For anyone who was keeping score, it seemed the Commodity Futures Trading Commission (CFTC) was collecting far more money from energy companies in penalties and settlements than the Federal Energy Regulatory Commission over the past year. But that’s not what the totals show. FERC, in fact, obtained over $100 million more from energy firms than the CFTC, according to the Department of Justice’s (DOJ) review of the second-year performance of the president’s Corporate Fraud Task Force.

FERC over the past year has carried out numerous investigations into the manipulation of natural gas and electricity markets, resulting in settlements valued in excess of $500 million, the DOJ review said last week. This compares to the $35 million that the Commission brought in on behalf of energy consumers during the first year of the task force (see NGI, July 28, 2003).

In addition, the Commission last Thursday ordered Enron Corp. to forfeit $32.5 million in unjust profits it made from wholesale power sales during the western energy crisis in 2000-2001. FERC directed Enron to pay the amount in 30 days.

In contrast, the CFTC obtained $382 million during the task force’s second year, mostly from energy companies, including $315 million in civil penalties and more than $67 million in restitution and disgorgement. The CFTC’s penalty total for the July 1, 2003-June 30, 2004 period was up nearly 137% from the $238 million that it netted during the first year the task force was in operation.

FERC has entered into settlements with Reliant Energy Services, Duke Energy and Trading, Williams Power Co., Dynegy Inc., Portland General Electric, El Paso Electric, Avista Corp., Cleco Corp., Nicor Gas, Natural Fuel Gas Co. and Center Point Gas Transmission Co., the DOJ reported. The Commission still is pursuing refunds of up to $3 billion for overcharges to California energy consumers, as well as additional disgorgement of profits from sellers who are found to have violated FERC tariffs, it said.

The CFTC’s enforcement activity over the past year centered around the energy markets, the DOJ noted. Specifically, it “focused on the widespread practice by energy companies…of falsely reporting the prices and quantities of natural gas or electricity transactions to reporting services, often to influence the prices reported by these services and to consequently benefit energy derivative positions held by these companies.”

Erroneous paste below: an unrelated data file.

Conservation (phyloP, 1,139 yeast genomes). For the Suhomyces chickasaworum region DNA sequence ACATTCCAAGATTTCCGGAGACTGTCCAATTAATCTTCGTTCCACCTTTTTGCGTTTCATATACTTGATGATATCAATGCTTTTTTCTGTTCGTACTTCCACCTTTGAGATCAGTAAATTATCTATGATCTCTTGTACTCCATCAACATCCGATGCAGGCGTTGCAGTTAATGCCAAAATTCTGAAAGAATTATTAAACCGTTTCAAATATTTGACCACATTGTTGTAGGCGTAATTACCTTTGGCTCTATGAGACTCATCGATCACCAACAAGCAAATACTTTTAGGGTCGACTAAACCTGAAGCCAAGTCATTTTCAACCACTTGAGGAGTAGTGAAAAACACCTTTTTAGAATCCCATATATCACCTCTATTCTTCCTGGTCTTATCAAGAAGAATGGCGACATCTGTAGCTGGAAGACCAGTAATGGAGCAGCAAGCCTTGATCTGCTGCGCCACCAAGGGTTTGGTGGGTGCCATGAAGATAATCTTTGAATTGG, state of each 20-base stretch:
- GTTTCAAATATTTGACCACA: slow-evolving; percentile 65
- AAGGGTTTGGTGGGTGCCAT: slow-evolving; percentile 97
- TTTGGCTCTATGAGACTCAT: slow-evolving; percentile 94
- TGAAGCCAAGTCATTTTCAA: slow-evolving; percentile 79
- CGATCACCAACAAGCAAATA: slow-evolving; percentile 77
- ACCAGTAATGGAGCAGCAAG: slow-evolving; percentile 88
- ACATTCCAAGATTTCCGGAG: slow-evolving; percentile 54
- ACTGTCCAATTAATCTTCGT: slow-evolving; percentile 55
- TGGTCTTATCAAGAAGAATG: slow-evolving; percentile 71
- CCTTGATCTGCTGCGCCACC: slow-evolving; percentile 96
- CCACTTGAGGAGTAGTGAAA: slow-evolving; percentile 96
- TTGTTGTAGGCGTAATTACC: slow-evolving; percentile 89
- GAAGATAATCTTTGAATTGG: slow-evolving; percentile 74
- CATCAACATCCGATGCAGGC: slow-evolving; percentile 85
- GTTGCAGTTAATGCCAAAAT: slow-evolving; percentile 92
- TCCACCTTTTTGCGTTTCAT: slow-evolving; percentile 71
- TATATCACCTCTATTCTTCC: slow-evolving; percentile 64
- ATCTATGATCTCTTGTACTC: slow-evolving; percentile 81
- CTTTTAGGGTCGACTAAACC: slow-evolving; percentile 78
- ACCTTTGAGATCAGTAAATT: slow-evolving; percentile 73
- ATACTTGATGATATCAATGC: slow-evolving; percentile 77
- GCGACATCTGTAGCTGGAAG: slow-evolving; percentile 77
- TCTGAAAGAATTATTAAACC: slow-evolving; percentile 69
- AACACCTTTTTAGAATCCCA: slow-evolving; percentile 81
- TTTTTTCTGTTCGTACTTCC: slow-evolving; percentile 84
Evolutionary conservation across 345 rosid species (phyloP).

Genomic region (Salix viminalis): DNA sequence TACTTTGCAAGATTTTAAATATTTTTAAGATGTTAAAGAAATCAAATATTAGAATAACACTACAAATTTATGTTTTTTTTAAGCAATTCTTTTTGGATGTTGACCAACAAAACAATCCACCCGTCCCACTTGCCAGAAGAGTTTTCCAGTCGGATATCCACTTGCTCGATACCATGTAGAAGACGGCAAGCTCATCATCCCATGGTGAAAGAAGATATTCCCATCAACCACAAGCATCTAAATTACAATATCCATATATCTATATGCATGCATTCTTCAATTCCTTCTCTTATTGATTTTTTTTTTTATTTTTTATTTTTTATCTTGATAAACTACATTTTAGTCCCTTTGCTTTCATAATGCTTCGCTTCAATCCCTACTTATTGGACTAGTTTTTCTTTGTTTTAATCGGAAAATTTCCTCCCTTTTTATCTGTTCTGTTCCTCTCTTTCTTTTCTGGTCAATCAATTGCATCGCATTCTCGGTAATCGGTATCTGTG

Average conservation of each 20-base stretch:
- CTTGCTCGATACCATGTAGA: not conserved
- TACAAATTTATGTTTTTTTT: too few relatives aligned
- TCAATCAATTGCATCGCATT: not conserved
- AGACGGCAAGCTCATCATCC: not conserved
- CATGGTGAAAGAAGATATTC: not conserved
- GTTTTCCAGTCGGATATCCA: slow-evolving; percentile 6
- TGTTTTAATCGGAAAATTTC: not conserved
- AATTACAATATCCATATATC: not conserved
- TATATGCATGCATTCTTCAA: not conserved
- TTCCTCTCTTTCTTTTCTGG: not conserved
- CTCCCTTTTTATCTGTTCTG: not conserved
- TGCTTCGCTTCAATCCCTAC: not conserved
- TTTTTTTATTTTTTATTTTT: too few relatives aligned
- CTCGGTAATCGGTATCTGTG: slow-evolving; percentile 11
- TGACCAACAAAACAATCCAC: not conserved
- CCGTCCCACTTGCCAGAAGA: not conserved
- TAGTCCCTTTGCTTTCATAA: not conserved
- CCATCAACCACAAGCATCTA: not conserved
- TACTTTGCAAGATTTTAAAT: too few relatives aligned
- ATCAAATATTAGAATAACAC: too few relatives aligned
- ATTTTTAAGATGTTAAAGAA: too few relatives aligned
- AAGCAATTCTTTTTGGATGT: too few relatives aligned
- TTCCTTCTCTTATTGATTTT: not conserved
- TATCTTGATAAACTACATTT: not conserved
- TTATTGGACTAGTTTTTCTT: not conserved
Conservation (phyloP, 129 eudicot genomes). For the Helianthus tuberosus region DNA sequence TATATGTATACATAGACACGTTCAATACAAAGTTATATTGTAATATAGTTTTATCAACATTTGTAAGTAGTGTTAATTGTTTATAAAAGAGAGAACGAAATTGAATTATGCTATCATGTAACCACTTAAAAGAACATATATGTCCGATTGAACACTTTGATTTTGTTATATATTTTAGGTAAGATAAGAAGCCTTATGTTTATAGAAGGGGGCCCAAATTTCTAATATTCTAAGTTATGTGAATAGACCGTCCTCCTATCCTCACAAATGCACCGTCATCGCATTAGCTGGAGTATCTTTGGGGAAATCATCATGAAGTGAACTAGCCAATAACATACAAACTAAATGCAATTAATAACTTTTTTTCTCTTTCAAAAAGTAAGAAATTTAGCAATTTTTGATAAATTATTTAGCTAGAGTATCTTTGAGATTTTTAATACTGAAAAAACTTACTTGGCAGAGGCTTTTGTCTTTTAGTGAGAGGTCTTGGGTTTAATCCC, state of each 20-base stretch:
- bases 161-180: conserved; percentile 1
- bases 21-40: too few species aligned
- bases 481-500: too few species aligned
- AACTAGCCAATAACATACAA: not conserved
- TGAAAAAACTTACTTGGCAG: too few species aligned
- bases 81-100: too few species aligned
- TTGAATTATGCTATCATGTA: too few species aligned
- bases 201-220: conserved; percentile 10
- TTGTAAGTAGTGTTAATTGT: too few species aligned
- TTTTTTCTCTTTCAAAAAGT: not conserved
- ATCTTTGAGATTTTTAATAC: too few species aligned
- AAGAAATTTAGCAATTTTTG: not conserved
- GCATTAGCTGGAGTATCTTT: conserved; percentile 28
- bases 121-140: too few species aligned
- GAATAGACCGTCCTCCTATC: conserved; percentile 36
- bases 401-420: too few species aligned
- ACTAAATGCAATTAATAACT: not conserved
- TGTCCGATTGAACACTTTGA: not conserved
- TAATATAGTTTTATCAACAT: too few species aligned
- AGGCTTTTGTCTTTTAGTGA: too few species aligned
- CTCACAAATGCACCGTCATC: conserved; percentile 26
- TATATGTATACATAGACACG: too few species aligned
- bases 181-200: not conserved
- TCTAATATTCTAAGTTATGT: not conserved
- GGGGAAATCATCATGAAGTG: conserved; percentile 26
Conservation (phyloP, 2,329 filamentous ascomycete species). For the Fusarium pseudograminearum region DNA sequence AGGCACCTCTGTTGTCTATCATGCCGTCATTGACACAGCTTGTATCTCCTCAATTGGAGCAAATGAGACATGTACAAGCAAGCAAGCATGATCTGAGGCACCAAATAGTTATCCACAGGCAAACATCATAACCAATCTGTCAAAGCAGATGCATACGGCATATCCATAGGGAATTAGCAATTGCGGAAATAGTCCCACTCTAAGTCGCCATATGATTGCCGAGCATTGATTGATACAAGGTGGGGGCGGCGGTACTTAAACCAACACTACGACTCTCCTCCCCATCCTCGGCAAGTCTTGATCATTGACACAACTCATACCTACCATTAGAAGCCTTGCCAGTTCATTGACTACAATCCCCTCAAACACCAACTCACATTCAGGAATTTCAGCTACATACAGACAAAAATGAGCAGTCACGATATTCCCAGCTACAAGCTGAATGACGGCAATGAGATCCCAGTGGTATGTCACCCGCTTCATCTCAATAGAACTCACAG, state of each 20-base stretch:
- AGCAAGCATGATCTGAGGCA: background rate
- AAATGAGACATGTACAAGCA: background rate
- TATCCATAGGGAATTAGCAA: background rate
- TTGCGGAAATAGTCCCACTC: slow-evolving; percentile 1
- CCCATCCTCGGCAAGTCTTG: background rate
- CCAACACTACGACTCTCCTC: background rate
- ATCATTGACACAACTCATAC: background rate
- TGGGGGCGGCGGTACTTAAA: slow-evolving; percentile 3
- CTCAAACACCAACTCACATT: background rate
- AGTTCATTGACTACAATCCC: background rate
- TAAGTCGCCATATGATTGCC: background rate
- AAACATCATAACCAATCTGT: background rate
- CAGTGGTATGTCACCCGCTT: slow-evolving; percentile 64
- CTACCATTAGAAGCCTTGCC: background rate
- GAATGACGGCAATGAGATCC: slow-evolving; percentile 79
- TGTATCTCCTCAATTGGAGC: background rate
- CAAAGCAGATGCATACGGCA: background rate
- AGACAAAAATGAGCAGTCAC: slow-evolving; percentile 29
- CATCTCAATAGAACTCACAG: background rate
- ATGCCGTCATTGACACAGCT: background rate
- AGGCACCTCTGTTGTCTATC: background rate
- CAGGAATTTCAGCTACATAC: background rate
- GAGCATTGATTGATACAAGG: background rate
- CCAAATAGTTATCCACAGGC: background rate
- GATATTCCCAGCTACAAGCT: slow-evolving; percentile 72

The CFTC in the past year brought 68 enforcement actions, a 17% hike over the prior year, against 193 defendants. It obtained permanent injunctions against 58 defendants and restraining orders to freeze assets and preserve books and records against 77 defendants. It also issued cease and desist orders against 51 respondents in administrative proceedings, the DOJ said.

Both FERC and the CFTC, along with seven other federal agencies, are members of the Corporate Fraud Task Force, which is chaired by Deputy Attorney General James B. Comey.

During the second year of the task force, federal prosecutors began trying a number of high-profile cases involving corporate fraud, including the case against a Dynegy trader for his role in disguising the company’s finances within a transaction dubbed “Project Alpha,” which hid $300 million in debt. The trader, Jamie Olis, was sentenced to 24 years in prison in March.

Since the inception of the task force two years ago, DOJ prosecutors have obtained over 500 corporate fraud convictions or guilty pleas; charged over 900 defendants and over 60 corporate CEOs and presidents with some type of corporate fraud crime in connection with more than 400 filed cases; obtained charges against 31 Enron defendants, including 21 former Enron executives; obtained the convictions of 11 Enron defendants, including former CFO Andrew Fastow and ex-Treasurer Ben Glisan Jr.; and seized over $161 million for the benefit of victims of the massive Enron fraud. Fastow’s wife, Lea Fastow, entered a Houston prison earlier this month after pleading guilty to filing a false tax return.

The Securities and Exchange Commission (SEC) collected far more for Enron victims, over $432 million, according to the DOJ review. Overall, the SEC filed 350 enforcement actions, 72 of which involved financial fraud or reporting, during the Oct. 1, 2003-June 21, 2004 period, it said. Thirty-two companies have been suspended from trading, and the SEC has sought asset freezes against individuals and companies in 36 cases. The agency also taken action to bar 110 corporate executives and directors from again serving in publicly traded companies.

In addition, the SEC in the past year obtained the largest civil penalty in its history ($2.5 billion) — against WorldCom.

The Department of Labor in May filed settlements, which must be approved by the court, to restore at least $66.5 million to the Enron savings and employee stock ownership plans and to restrict the ability of certain corporate officers, directors and administrative committee members from future service as fiduciaries under the Employee Retirement Income Security Act.

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